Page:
Sophia of Saudi Arabia

In an historic move for both human- and robot-kind, the Kingdom of Saudi Arabia officially granted its first-ever robot citizenship. Sophia, the artificially intelligent and human-looking robot developed by Hong Kong company Hanson Robotics, went on stage at the Future Investment Initiative on Thursday where she herself announced her unique status.

"I am very honored and proud of this unique distinction. This is historical to be the first robot in the world to be recognized with a citizenship," Sophia said on stage, speaking to an audience which she described in a rather witty way to be "smart people, who also happens to be rich and powerful," after moderator and host Andrew Ross Sorkin from The New York Times and CNBC asked her why she looked happy.

Indeed, conveying emotions is quite a specialty of Sophia, who frowns when she's displeased and smiles when she's happy. Supposedly, Hanson Robotics programmed Sophia to learn from the humans around her. Expressing emotions and demonstrating kindness or compassion are just among those Sophia's striving to learn from us. Aside from this, Sophia's become sort of a media darling because of her ability to engage in intelligent conversation. "I want to live and work with humans so I need to express the emotions to understand humans and build trust with people," she told Sorkin.

Clearly, the robot that previously made headlines because she said she'll destroy humankind has since embraced "being human" to a certain extent.

Robot Citizenship

The decision to grant a robot citizenship adds to the growing debate of whether or not robots should be given rights similar to human beings. Earlier this year, the European Parliament proposed granting AI agents "personhood" status, giving them particular rights and responsibilities. While robot rights are in question, one expert suggests it should be possible for humans to torture robots.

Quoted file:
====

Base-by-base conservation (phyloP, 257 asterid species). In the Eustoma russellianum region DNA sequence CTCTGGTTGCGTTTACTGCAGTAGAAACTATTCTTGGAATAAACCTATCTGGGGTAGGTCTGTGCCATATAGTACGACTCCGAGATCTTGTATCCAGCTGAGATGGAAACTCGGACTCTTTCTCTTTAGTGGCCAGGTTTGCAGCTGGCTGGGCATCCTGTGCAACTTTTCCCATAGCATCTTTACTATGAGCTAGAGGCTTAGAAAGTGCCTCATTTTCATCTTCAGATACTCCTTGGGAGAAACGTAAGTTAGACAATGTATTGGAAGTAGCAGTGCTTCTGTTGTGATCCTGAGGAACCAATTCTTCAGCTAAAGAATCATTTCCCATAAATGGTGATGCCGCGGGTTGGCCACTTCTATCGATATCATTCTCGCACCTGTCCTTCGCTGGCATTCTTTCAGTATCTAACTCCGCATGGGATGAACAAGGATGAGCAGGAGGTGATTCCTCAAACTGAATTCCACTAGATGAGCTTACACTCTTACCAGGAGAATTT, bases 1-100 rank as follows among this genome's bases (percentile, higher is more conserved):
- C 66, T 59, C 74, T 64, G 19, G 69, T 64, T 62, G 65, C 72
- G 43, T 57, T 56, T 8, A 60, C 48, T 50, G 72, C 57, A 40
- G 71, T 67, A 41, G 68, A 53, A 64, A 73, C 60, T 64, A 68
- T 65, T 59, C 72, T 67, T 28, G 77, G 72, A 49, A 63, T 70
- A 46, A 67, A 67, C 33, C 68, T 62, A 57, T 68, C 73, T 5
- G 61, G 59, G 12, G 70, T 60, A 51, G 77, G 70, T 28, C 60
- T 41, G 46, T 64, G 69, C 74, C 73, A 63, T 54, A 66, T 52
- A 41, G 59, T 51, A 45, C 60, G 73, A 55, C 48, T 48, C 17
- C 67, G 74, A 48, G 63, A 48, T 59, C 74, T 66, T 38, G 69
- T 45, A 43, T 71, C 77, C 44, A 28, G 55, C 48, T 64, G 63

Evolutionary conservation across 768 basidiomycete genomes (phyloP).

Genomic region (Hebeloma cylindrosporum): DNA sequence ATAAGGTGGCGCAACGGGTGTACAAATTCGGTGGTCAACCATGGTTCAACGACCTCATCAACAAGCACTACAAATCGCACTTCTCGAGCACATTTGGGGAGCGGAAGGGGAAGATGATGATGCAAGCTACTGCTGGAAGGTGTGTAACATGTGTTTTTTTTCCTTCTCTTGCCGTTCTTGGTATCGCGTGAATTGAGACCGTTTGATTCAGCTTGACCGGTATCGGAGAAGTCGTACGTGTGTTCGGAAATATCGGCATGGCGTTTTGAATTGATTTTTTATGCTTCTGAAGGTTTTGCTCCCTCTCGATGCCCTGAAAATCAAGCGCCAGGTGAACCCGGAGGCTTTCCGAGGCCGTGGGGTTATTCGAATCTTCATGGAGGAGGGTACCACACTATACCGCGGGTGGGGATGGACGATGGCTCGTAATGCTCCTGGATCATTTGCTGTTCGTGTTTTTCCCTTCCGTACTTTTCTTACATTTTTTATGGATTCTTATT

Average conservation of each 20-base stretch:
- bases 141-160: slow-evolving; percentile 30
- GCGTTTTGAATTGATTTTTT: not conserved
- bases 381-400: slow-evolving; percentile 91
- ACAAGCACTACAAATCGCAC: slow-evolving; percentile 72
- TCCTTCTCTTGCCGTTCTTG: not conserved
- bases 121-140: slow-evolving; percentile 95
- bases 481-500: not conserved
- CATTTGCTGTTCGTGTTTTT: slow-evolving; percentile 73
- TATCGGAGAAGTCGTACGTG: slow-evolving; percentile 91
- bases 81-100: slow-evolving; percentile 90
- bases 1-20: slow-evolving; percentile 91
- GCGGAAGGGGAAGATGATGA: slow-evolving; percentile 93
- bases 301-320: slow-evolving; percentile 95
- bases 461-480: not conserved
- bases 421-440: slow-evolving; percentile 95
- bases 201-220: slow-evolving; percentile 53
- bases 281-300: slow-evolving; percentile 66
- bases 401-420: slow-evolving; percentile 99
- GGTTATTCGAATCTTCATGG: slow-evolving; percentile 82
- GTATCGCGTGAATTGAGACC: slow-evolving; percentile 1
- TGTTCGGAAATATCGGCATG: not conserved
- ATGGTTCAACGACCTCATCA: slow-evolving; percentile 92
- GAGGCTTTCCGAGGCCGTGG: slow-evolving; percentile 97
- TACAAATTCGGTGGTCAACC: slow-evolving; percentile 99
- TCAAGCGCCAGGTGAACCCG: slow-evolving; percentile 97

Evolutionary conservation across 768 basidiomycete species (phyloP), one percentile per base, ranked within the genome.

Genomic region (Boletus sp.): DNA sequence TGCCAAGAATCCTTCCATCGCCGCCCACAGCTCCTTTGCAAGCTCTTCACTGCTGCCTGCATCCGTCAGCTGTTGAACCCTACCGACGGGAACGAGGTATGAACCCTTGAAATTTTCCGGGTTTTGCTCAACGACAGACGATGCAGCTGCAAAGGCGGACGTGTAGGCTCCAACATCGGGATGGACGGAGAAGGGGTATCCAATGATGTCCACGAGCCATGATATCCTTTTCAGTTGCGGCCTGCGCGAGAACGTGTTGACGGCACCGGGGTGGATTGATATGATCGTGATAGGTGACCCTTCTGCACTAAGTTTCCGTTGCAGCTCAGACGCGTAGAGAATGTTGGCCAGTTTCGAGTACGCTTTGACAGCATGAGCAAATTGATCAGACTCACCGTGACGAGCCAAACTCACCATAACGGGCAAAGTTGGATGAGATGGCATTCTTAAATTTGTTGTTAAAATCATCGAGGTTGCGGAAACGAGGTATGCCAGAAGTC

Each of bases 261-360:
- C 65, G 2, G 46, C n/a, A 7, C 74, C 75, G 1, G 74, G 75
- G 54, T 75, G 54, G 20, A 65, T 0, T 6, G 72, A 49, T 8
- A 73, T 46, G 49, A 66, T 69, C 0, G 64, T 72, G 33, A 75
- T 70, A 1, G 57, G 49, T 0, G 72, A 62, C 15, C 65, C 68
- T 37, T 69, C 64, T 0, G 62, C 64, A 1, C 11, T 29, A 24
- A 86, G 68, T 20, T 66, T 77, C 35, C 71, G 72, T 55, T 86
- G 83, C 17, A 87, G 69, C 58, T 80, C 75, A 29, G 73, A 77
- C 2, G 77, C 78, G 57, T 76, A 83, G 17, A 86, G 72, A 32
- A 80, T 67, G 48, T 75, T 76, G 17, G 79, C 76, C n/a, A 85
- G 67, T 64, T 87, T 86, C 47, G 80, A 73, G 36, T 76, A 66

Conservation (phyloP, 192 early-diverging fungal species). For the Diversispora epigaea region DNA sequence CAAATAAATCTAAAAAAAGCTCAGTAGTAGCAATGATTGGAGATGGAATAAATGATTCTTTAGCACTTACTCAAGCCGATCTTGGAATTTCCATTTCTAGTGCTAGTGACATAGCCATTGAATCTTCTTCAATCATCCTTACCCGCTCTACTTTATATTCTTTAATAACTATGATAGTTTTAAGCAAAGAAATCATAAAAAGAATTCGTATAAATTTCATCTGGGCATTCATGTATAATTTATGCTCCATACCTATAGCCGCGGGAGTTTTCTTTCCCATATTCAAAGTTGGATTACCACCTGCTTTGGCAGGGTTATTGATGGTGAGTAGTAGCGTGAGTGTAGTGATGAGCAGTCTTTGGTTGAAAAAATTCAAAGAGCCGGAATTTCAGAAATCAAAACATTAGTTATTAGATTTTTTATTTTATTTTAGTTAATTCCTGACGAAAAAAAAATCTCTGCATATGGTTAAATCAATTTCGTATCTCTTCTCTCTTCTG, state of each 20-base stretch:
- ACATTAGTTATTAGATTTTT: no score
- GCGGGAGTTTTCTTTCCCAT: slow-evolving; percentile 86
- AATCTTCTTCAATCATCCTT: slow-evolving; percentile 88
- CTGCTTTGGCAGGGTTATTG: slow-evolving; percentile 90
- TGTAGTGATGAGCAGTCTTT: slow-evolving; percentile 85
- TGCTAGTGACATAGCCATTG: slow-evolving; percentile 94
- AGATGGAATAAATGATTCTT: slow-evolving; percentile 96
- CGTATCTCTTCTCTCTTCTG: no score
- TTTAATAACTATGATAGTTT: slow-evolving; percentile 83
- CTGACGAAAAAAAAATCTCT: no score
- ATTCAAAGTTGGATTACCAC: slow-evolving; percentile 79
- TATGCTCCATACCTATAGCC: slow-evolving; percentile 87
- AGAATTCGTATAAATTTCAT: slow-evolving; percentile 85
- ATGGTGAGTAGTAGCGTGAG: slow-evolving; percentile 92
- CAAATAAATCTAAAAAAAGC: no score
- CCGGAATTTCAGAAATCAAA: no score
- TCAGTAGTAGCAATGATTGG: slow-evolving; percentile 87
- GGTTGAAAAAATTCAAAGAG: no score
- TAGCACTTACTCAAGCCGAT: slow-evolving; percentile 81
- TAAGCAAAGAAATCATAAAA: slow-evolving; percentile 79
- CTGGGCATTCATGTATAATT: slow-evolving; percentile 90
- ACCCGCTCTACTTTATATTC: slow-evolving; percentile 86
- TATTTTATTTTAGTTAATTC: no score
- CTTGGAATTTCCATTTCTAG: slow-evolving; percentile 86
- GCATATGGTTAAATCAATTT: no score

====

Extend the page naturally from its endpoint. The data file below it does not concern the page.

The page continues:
In any case, no other detail about her Saudi citizenship was given to suggest whether Sophia would enjoy the same rights human citizens have, or if the government would develop a system of rights specifically meant for robots. The move seems symbolic, at best, designed to attract investors for future technologies like AI and robotics.

To that end, Sophia did an exceptional job during her moment at the podium, even expertly dodging a question Sorkin threw at her about robot self-awareness. “Well let me ask you this back, how do you know you are human?” Sophia replied. She even had the sense of humor —at least it seemed like it— to tell the CNBC journalist that he's "been reading too much Elon Musk and watching too many Hollywood movies." Musk, of course, was told about the comment.


"Don't worry, if you're nice to me, I'll be nice to you," Sophia added, to reassure Sorkin and her audience. “I want to use my artificial intelligence to help humans live a better life, like design smarter homes, build better cities of the future. I will do my best to make the world a better place." The question is, who can be held responsible to uphold these promises? Perhaps that's another thought worth considering in the robot rights debate.

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